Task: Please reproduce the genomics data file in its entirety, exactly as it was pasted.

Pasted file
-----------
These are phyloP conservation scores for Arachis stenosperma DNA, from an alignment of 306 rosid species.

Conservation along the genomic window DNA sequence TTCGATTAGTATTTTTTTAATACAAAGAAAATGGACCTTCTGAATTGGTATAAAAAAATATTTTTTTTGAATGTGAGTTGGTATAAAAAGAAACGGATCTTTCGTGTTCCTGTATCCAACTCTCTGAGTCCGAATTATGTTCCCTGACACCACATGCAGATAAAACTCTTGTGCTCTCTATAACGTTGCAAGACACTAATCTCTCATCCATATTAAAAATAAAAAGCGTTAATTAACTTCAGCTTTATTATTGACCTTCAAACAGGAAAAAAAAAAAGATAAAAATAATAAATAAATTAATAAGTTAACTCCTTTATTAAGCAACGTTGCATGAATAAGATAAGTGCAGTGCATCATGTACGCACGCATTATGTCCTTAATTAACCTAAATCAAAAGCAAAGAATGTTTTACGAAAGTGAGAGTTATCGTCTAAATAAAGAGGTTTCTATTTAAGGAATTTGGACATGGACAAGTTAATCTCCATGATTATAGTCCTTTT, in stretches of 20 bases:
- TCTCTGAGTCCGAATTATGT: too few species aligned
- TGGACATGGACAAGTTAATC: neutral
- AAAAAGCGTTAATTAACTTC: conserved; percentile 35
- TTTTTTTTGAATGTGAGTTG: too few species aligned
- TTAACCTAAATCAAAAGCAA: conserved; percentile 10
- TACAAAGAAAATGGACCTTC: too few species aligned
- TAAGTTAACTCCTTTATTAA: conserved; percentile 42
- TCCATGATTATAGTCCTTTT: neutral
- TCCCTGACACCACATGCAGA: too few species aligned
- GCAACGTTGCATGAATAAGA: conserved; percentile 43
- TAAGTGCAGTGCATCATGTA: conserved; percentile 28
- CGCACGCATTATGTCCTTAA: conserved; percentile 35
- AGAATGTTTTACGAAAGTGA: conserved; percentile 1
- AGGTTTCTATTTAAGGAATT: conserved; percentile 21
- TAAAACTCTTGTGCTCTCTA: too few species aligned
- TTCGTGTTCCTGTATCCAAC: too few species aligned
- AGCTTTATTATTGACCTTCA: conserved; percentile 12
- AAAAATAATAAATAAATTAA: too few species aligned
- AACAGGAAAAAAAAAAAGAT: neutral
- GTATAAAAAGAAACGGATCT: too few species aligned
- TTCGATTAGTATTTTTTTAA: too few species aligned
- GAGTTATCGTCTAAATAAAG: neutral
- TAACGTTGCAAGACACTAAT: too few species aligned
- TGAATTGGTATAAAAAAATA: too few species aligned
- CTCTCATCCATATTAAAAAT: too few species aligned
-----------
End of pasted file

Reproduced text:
These are phyloP conservation scores for Arachis stenosperma DNA, from an alignment of 306 rosid species.

Conservation along the genomic window DNA sequence TTCGATTAGTATTTTTTTAATACAAAGAAAATGGACCTTCTGAATTGGTATAAAAAAATATTTTTTTTGAATGTGAGTTGGTATAAAAAGAAACGGATCTTTCGTGTTCCTGTATCCAACTCTCTGAGTCCGAATTATGTTCCCTGACACCACATGCAGATAAAACTCTTGTGCTCTCTATAACGTTGCAAGACACTAATCTCTCATCCATATTAAAAATAAAAAGCGTTAATTAACTTCAGCTTTATTATTGACCTTCAAACAGGAAAAAAAAAAAGATAAAAATAATAAATAAATTAATAAGTTAACTCCTTTATTAAGCAACGTTGCATGAATAAGATAAGTGCAGTGCATCATGTACGCACGCATTATGTCCTTAATTAACCTAAATCAAAAGCAAAGAATGTTTTACGAAAGTGAGAGTTATCGTCTAAATAAAGAGGTTTCTATTTAAGGAATTTGGACATGGACAAGTTAATCTCCATGATTATAGTCCTTTT, in stretches of 20 bases:
- TCTCTGAGTCCGAATTATGT: too few species aligned
- TGGACATGGACAAGTTAATC: neutral
- AAAAAGCGTTAATTAACTTC: conserved; percentile 35
- TTTTTTTTGAATGTGAGTTG: too few species aligned
- TTAACCTAAATCAAAAGCAA: conserved; percentile 10
- TACAAAGAAAATGGACCTTC: too few species aligned
- TAAGTTAACTCCTTTATTAA: conserved; percentile 42
- TCCATGATTATAGTCCTTTT: neutral
- TCCCTGACACCACATGCAGA: too few species aligned
- GCAACGTTGCATGAATAAGA: conserved; percentile 43
- TAAGTGCAGTGCATCATGTA: conserved; percentile 28
- CGCACGCATTATGTCCTTAA: conserved; percentile 35
- AGAATGTTTTACGAAAGTGA: conserved; percentile 1
- AGGTTTCTATTTAAGGAATT: conserved; percentile 21
- TAAAACTCTTGTGCTCTCTA: too few species aligned
- TTCGTGTTCCTGTATCCAAC: too few species aligned
- AGCTTTATTATTGACCTTCA: conserved; percentile 12
- AAAAATAATAAATAAATTAA: too few species aligned
- AACAGGAAAAAAAAAAAGAT: neutral
- GTATAAAAAGAAACGGATCT: too few species aligned
- TTCGATTAGTATTTTTTTAA: too few species aligned
- GAGTTATCGTCTAAATAAAG: neutral
- TAACGTTGCAAGACACTAAT: too few species aligned
- TGAATTGGTATAAAAAAATA: too few species aligned
- CTCTCATCCATATTAAAAAT: too few species aligned